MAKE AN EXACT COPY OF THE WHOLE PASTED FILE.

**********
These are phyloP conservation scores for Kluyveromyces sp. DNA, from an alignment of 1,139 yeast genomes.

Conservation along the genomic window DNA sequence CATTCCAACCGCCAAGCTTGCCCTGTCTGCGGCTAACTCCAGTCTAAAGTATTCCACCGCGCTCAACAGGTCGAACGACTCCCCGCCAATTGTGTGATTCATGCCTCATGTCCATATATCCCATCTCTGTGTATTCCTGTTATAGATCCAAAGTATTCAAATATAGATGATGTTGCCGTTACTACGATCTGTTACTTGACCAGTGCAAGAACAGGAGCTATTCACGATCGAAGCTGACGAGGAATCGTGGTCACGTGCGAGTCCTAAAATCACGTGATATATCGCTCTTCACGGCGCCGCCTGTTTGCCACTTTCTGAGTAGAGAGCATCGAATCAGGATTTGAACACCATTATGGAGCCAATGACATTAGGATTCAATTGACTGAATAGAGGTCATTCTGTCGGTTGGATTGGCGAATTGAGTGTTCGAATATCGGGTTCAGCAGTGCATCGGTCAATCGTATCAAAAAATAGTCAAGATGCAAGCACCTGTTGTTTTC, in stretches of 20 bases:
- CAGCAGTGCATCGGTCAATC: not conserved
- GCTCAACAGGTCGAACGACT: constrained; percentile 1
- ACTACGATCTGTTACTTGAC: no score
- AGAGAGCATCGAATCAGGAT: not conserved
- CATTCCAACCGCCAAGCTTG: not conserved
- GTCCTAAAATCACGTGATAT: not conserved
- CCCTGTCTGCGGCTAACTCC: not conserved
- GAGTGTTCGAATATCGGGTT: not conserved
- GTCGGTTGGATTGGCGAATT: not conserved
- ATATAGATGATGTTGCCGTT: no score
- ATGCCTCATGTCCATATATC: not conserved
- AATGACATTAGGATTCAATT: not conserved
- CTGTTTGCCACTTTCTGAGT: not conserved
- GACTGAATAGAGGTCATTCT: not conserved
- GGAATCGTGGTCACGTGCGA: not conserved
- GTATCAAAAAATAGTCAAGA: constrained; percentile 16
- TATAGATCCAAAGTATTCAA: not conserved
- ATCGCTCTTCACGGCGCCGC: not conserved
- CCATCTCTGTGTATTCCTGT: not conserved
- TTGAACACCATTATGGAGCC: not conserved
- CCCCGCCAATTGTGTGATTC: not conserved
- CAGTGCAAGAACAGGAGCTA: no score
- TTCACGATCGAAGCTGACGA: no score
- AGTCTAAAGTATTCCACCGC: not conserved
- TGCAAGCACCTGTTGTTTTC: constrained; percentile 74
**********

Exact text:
These are phyloP conservation scores for Kluyveromyces sp. DNA, from an alignment of 1,139 yeast genomes.

Conservation along the genomic window DNA sequence CATTCCAACCGCCAAGCTTGCCCTGTCTGCGGCTAACTCCAGTCTAAAGTATTCCACCGCGCTCAACAGGTCGAACGACTCCCCGCCAATTGTGTGATTCATGCCTCATGTCCATATATCCCATCTCTGTGTATTCCTGTTATAGATCCAAAGTATTCAAATATAGATGATGTTGCCGTTACTACGATCTGTTACTTGACCAGTGCAAGAACAGGAGCTATTCACGATCGAAGCTGACGAGGAATCGTGGTCACGTGCGAGTCCTAAAATCACGTGATATATCGCTCTTCACGGCGCCGCCTGTTTGCCACTTTCTGAGTAGAGAGCATCGAATCAGGATTTGAACACCATTATGGAGCCAATGACATTAGGATTCAATTGACTGAATAGAGGTCATTCTGTCGGTTGGATTGGCGAATTGAGTGTTCGAATATCGGGTTCAGCAGTGCATCGGTCAATCGTATCAAAAAATAGTCAAGATGCAAGCACCTGTTGTTTTC, in stretches of 20 bases:
- CAGCAGTGCATCGGTCAATC: not conserved
- GCTCAACAGGTCGAACGACT: constrained; percentile 1
- ACTACGATCTGTTACTTGAC: no score
- AGAGAGCATCGAATCAGGAT: not conserved
- CATTCCAACCGCCAAGCTTG: not conserved
- GTCCTAAAATCACGTGATAT: not conserved
- CCCTGTCTGCGGCTAACTCC: not conserved
- GAGTGTTCGAATATCGGGTT: not conserved
- GTCGGTTGGATTGGCGAATT: not conserved
- ATATAGATGATGTTGCCGTT: no score
- ATGCCTCATGTCCATATATC: not conserved
- AATGACATTAGGATTCAATT: not conserved
- CTGTTTGCCACTTTCTGAGT: not conserved
- GACTGAATAGAGGTCATTCT: not conserved
- GGAATCGTGGTCACGTGCGA: not conserved
- GTATCAAAAAATAGTCAAGA: constrained; percentile 16
- TATAGATCCAAAGTATTCAA: not conserved
- ATCGCTCTTCACGGCGCCGC: not conserved
- CCATCTCTGTGTATTCCTGT: not conserved
- TTGAACACCATTATGGAGCC: not conserved
- CCCCGCCAATTGTGTGATTC: not conserved
- CAGTGCAAGAACAGGAGCTA: no score
- TTCACGATCGAAGCTGACGA: no score
- AGTCTAAAGTATTCCACCGC: not conserved
- TGCAAGCACCTGTTGTTTTC: constrained; percentile 74